BEACON FALLS — A group of aspiring film makers earned top honors at the 7th Annual Connecticut Student Film Festival.
Students from Woodland Regional High School’s digital media class took home the Audience Choice Award for the third straight year and the Best Fictional Short Film in the 84 Hour Film Challenge at the festival held in April at Waterbury’s Palace Theater.
The festival, which is run by the Center For 21st Century Skills at Education Connections in Litchfield, featured over a hundred entries from middle schools, high schools and select community colleges from across the state.
Hawk Productions‘ emotion film, “Unconditional,” earned the group the accolades. The film was selected to be featured as one of the top 15 by a judging panel from the University of Connecticut’s School of Digital Media. The film tells the story of a little girl and the love for her teddy bear left to her by her father, a war veteran on his way home.
“Unconditional” co-producer Ewelina Lemanski was at work when she heard that they had won Best Fictional Short Film.
“It felt like a dream come true because we try to get that award every year.” Lemanski said. “Finally having it was surreal.”
The students only had three and a half days to complete and submit the film. They were allowed to use the home of a fellow team member to shoot the three minute piece.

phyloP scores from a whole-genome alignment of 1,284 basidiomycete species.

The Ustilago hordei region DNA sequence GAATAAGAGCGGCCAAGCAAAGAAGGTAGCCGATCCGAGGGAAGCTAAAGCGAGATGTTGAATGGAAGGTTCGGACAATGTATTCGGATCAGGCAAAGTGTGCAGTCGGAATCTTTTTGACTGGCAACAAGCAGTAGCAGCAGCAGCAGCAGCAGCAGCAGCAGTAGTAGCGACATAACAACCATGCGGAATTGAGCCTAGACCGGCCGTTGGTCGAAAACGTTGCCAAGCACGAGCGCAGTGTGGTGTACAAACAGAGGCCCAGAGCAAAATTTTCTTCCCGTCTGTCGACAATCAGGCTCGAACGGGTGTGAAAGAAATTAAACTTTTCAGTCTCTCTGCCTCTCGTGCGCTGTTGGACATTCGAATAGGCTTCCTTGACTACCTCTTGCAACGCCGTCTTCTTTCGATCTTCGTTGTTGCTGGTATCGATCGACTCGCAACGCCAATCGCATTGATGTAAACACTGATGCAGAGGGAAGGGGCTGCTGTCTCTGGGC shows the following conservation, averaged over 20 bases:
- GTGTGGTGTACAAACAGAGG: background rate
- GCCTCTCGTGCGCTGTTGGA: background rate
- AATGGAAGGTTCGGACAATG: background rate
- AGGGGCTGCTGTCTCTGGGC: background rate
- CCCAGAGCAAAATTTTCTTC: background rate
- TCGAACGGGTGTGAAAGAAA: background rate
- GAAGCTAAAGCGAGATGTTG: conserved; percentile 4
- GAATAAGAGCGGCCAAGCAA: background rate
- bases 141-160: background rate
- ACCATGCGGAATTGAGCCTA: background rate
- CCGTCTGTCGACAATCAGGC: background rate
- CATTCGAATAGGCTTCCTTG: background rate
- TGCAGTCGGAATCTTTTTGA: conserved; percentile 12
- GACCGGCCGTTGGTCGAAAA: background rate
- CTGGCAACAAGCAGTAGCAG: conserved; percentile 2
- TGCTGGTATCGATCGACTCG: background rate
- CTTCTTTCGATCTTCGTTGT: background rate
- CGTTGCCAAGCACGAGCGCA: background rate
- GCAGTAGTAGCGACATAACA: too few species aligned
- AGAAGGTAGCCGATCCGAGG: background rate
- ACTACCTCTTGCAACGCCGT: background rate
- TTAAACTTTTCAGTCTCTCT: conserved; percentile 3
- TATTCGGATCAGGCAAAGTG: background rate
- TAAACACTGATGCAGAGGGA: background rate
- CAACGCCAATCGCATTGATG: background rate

Woodland junior and classical music enthusiast Drew Chura served as director for the project.
“Doing homework, I was listening to music and the idea just came as I was listening,” Chura said.
According to Hawk Productions executive producer and founder of Woodland’s digital media program, Ralph Riello, Chura contacted German composer Denny Schneidemesser and asked permission to use his piece.
“We haven’t been in the winner’s circle since 2011, so this was a quest for the team,” Riello said. “I believe the music put it over the top.”
Riello commended the young director’s drive for success and leadership.
“He had the ability, the desire and the guts to be professional,” Riello said.
Even before his students submitted the film, Riello knew “Unconditional” had more than a fighting chance to win over the hearts of the judges.
“The film really tugs at the heart strings. To see kids resonates with adults,” Riello said.
Riello, an eight-time National Emmy award winner and former ESPN graphic designer, confirmed everything that was put into the film was entirely student produced, and he expected his students to make mistakes.
“It’s more coaching than teaching,” he said. “I don’t push buttons for them. I just help guide them in the right direction.”
Chura’s second in command, Aidan Music, helped oversee production and served as a representative for Hawk Productions at the film festival.
“Mr. Riello didn’t do much,” Music said. “We basically do it all on our own for the most part. It was mostly just us.”
To all the students involved, “Unconditional” is a testament to Hawk Productions desire for success and professionalism.